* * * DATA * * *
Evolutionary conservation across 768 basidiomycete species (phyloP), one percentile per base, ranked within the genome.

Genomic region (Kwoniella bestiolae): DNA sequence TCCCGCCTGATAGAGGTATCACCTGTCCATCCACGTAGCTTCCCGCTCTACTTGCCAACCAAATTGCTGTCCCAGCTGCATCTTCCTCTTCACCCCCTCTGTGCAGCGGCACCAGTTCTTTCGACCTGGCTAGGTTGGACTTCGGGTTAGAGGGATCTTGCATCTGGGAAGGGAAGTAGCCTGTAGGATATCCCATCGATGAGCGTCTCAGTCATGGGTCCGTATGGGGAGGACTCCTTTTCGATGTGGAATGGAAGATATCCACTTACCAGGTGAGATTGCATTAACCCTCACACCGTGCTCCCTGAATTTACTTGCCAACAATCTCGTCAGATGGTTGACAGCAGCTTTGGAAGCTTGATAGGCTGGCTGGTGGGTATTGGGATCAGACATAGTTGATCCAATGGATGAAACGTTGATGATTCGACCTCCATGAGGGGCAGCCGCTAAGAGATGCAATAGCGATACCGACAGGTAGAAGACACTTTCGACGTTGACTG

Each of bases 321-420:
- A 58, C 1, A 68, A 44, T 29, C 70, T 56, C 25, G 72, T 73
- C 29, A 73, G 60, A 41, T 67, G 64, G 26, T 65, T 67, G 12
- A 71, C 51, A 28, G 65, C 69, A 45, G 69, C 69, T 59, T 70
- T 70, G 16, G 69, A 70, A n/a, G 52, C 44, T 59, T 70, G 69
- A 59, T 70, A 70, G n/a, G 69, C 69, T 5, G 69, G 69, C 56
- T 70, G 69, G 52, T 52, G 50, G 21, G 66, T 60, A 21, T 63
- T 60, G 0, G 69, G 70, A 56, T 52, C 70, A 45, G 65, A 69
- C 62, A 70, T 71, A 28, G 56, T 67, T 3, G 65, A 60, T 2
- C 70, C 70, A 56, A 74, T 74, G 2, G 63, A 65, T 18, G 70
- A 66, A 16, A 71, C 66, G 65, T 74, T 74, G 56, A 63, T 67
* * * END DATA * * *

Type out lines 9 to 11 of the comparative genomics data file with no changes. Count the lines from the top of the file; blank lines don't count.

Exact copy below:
- T 70, G 69, G 52, T 52, G 50, G 21, G 66, T 60, A 21, T 63
- T 60, G 0, G 69, G 70, A 56, T 52, C 70, A 45, G 65, A 69
- C 62, A 70, T 71, A 28, G 56, T 67, T 3, G 65, A 60, T 2